It’s easy to be blasé when not eyeing one of the big five and easy to see why everything else merges into the background when not viewing these ‘stars’ of the Mara.
But if you look around the place is infested with less prominent animals which if they weren’t in the company of the ‘big beasts’ would be attractions in their own right. For every African animal is squeezed into the Mara – often sharing their territory with the ‘Big Five’.
It can be no less rewarding to watch a fish eagle dissect its catch from a nearby acacia tree or a secretary bird strut along the grass or vervet monkeys pick up seeds from the track in front of you. The smaller animals are part of the ecological system often allowing the bigger animals to thrive. And when the herds leave the Mara in October it’s often the smaller animals which remain behind.
So we’ll start with smallest to largest.
You can’t get any smaller then one of the most prevalent animals of the plains. These plains are immense and the topography of the Mara is pretty special because despite being rolling and covered in green grass you can see for miles. Any herds are immediately apparent on the horizon and the herds leave alot of dung. The dung in return attracts trillions of Mara flies Words can’t describe what an irritant they will be. You drive through a patch of plain and they literally descend on you in swarms. They try to get at the moisture in your eyes, nose and mouth (it’s much the same in Australia). We took to taking the leafy branches of nearby bushes and using them as fly whisks. They don’t tell you this in the brochure.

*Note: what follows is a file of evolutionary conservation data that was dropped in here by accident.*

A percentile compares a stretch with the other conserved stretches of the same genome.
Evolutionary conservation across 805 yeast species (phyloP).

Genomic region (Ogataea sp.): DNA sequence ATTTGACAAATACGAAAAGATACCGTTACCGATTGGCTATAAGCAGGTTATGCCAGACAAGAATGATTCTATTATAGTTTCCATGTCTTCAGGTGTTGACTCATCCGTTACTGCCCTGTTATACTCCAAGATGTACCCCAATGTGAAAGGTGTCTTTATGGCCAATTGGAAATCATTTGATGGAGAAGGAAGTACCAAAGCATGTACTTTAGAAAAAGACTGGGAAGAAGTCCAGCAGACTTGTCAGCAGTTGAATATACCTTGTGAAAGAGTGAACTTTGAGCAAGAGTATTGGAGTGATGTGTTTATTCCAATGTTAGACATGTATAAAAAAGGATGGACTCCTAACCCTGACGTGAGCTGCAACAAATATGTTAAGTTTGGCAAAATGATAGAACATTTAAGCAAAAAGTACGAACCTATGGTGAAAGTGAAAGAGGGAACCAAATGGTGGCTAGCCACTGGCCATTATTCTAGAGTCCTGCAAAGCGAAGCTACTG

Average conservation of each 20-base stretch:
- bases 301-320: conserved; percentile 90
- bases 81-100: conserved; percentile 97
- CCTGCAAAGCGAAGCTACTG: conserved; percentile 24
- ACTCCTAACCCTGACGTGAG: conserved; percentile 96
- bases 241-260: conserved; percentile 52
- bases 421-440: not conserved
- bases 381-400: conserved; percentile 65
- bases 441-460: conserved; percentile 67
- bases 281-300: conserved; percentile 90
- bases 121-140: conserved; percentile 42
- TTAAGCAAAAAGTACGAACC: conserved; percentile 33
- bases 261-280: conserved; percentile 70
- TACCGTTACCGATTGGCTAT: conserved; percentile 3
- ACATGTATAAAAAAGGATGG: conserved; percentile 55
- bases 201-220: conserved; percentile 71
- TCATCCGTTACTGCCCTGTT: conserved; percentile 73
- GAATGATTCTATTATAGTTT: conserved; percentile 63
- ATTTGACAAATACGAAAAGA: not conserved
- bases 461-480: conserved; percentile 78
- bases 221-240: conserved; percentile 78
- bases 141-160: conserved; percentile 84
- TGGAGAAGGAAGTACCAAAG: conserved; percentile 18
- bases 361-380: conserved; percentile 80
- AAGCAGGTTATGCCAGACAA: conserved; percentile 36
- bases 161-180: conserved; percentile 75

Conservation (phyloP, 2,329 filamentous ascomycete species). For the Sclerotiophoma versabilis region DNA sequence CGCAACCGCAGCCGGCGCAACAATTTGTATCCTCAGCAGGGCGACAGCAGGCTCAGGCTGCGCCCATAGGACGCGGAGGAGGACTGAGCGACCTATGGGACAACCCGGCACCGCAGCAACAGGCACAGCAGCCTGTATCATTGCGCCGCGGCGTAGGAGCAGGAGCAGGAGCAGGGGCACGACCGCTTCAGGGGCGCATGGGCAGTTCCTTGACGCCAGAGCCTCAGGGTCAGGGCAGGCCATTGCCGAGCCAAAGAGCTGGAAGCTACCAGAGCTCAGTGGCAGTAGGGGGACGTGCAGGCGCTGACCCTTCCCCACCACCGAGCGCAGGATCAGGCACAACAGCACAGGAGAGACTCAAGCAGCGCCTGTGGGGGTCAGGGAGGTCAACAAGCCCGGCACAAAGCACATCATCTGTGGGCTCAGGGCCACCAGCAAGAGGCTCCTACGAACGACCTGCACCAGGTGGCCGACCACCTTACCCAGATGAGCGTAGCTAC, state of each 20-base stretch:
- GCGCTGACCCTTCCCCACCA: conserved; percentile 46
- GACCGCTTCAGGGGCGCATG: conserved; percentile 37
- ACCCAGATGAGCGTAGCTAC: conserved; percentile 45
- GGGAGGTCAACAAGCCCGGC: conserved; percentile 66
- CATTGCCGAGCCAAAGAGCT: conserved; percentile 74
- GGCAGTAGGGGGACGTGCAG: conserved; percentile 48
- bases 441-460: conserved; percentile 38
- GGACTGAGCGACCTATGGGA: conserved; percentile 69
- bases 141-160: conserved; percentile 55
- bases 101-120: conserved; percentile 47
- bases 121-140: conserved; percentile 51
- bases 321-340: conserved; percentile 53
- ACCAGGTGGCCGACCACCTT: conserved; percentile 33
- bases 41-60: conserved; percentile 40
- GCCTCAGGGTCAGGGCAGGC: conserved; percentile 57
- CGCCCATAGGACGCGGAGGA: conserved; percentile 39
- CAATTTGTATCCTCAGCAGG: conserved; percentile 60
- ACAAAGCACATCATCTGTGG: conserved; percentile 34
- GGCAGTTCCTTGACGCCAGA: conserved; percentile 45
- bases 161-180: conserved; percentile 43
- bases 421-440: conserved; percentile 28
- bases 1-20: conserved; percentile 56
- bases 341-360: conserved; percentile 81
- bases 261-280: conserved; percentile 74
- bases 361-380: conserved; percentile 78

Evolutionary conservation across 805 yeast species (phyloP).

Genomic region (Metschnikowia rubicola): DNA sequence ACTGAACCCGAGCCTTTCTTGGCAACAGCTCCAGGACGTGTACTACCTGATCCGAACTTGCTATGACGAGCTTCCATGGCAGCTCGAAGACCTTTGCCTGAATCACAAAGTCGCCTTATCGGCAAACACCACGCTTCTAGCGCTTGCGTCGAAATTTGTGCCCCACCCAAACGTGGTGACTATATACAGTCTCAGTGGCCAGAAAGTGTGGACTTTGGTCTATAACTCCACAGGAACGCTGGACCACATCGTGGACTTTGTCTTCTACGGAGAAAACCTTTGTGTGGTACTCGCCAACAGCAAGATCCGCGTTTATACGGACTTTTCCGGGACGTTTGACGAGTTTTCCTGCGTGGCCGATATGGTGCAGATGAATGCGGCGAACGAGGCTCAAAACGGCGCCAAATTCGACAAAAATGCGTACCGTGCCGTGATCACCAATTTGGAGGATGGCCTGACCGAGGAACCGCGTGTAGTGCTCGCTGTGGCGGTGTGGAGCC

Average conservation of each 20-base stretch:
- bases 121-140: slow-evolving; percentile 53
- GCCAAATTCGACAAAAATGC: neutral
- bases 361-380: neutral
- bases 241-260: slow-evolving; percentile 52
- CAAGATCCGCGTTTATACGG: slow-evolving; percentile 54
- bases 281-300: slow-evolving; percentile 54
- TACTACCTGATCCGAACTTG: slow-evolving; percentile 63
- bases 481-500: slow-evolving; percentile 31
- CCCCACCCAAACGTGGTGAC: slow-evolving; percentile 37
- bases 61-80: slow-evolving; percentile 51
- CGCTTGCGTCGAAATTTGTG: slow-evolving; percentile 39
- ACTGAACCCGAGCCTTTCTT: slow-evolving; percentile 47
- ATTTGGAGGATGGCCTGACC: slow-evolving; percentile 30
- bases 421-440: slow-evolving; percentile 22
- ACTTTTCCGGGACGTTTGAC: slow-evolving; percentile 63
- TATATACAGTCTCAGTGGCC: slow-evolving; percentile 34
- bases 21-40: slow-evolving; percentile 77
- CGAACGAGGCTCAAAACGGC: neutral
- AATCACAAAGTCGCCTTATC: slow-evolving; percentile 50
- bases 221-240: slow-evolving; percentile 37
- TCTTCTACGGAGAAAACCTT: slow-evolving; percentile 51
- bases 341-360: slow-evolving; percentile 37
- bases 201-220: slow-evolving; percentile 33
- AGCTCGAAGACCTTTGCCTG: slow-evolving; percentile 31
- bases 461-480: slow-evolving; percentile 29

Next up is guinea fowl. You are so preoccupied with watching a herd of elephants you don’t realise clucking around their mighty feet are these chicken-like birds. They look juicily plump with their fat bodies and mottled feathers. You just want to scoop them up and take them back to camp for a roasting.
Looking suitably patrician are the Secretary Birds so called because of the set of quills behind each ear and that prissy walk that they have. These long legged cranes were seen in the open grassland where they would be hunting for snakes and rodents.
The biggest bird in the world is the ostrich. We used to bump into at least one a day on the plains. These long legged birds were often a mated pair and I had to ask if anything went after them as prey. Our guide said they were very hard to catch as prey due to their legs and then there are the feathers to consider.
Also we run into families of mongeese. I’d seen these in India but always on their own. Here they were in a family of about twenty and coated the track as they dashed across it. They proceeded to ransack nearby scrub so vehemently that a dozing buffalo got up and moved away.
A word must be said for the rest of the antelopes who share the plains with the zebra, wildebeest and Impala. Most prevalent is the "Thompson" and "Grants" gazelle. Very delicate pretty looking antelope they are found everywhere. Topi are a much neglected animal and are abundant in the Mara – standing on termite mounds to watch for predators. Last of all are the giraffes which have a kind of prehistoric gait. They loom above the vegetation and when they move out from behind the acacia trees you get an idea of the size of them. They move with such elegance.
We also saw the baby giraffe – probably only about two weeks old – standing watching us with curiosity. It pressed my "ain’t it cute" buttons and I found myself wishing it a long life.
A nice idea...but in the Mara it just ain’t gonna happen...